I think we have to have a complete revolution in thinking, with the idea of a win-win cooperation taking into account the interest of the other, which was one of the basic ideas of the Peace of Westphalia in 1648, ending the Thirty Years’ War. You can solve the problem, but how do you accomplish that in practice? How do you solve the problem of Israel, of Iran, of Pakistan? All these things are powder kegs, and therefore you need a global approach where the big powers—the United States, Russia, China, India, and others—are working together. If we don’t get that, we will be dead; that is my firmest conviction.

Col. Ulrich Scholz: I think the United Nations is the only international organization we have, and we shouldn’t just try to re-invent one; we should just make it effective. Which includes, for example, America accepting the International Criminal Court and international law for everybody. The Security Council should really be empowered to take care of peace in this world.

On NATO’s part, I’d like to put a little warning out when it comes to dismantling the organization. From my technical experience with NATO across the nations, when you send NATO troops somewhere, they are standardized; they know how to work together. And this has developed over decades, so there is a treasure, really. If you send them somewhere, they know how to do things. What I would take away from NATO is the strategic ability to wage war, and I would open NATO up as a security system. I would introduce that Russia comes in there; that we have a military arm for the United Nations which is capable. So I think this is for me the most practical step if we want to contain all these fires spreading in the world, come to a better understanding of each other, and solve problems peacefully. If we are all in the same system, we can work together and be more effective.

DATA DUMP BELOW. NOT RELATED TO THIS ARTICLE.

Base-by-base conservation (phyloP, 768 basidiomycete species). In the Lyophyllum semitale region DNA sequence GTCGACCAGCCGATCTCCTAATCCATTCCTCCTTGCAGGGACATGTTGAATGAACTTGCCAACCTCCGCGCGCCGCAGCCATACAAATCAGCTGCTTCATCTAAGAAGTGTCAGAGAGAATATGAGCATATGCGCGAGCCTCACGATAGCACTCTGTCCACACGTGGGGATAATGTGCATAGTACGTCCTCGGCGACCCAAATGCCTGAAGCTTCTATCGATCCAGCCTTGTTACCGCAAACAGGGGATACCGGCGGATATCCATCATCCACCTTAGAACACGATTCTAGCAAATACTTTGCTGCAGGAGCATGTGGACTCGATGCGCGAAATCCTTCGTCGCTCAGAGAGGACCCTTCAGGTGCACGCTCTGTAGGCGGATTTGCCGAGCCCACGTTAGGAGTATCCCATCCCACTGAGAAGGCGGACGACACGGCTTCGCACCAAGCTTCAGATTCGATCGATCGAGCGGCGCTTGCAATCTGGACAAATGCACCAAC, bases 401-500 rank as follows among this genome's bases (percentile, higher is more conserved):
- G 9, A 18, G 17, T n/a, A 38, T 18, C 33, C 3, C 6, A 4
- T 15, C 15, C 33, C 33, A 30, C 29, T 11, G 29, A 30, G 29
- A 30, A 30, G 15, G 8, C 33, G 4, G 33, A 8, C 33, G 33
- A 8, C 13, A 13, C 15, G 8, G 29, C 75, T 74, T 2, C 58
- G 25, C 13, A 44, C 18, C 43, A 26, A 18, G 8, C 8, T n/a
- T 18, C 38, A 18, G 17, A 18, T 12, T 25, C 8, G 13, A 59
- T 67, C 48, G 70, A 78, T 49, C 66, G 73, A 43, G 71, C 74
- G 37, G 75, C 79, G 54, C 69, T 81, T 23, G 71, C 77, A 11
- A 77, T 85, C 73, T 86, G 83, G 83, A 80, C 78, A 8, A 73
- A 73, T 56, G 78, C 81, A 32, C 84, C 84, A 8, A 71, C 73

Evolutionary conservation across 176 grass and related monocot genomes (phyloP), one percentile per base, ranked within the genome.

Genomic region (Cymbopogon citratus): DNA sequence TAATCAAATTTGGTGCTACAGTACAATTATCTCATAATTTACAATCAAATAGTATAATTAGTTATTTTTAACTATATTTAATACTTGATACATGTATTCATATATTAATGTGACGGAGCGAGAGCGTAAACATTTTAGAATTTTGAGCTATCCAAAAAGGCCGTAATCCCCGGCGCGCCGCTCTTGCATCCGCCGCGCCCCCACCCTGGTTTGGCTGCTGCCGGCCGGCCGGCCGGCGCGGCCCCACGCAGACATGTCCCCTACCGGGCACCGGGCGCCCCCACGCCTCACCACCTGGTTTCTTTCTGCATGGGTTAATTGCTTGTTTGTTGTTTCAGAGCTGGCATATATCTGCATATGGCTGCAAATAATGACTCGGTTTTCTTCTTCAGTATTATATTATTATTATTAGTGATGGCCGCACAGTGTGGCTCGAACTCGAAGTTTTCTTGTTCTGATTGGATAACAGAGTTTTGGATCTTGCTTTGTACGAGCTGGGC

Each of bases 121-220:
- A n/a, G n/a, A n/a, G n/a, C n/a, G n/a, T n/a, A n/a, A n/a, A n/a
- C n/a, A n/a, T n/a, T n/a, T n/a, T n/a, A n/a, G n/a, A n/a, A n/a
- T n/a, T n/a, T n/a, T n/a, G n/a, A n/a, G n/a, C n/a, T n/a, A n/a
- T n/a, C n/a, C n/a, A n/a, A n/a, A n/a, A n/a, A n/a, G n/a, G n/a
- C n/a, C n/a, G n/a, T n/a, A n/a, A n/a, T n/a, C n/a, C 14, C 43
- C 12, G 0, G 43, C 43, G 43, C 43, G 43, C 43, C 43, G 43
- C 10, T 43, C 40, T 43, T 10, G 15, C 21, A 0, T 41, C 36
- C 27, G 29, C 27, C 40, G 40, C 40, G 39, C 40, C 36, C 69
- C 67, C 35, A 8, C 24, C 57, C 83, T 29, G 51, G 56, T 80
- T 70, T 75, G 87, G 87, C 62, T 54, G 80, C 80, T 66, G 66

Col. Alain Corvez: [translated from French] I agree with what Col. Scholz just said, and I also agree with what Chas Freeman said in response to these two young women. I think—concerning the question of the Syrian young lady—that there are countries for which the great ideas are very far from their own preoccupations; they want a world where everybody will cooperate, but those populations are actually under the bombs. And I don’t think it helps to give priority to great ideas which cannot be realized. Of course, humanity has to cooperate with all the populations on this planet to eliminate war; but man is man, and it’s not by a kind of order that man is transformed into an angel. I want to approve what Chas Freeman said and what Col. Scholz said. We have an organization which is theoretically in charge of having law respected by all nations without going to war. So, we have to recall the United Nations to its mission, and we have to use this organization which still exists today.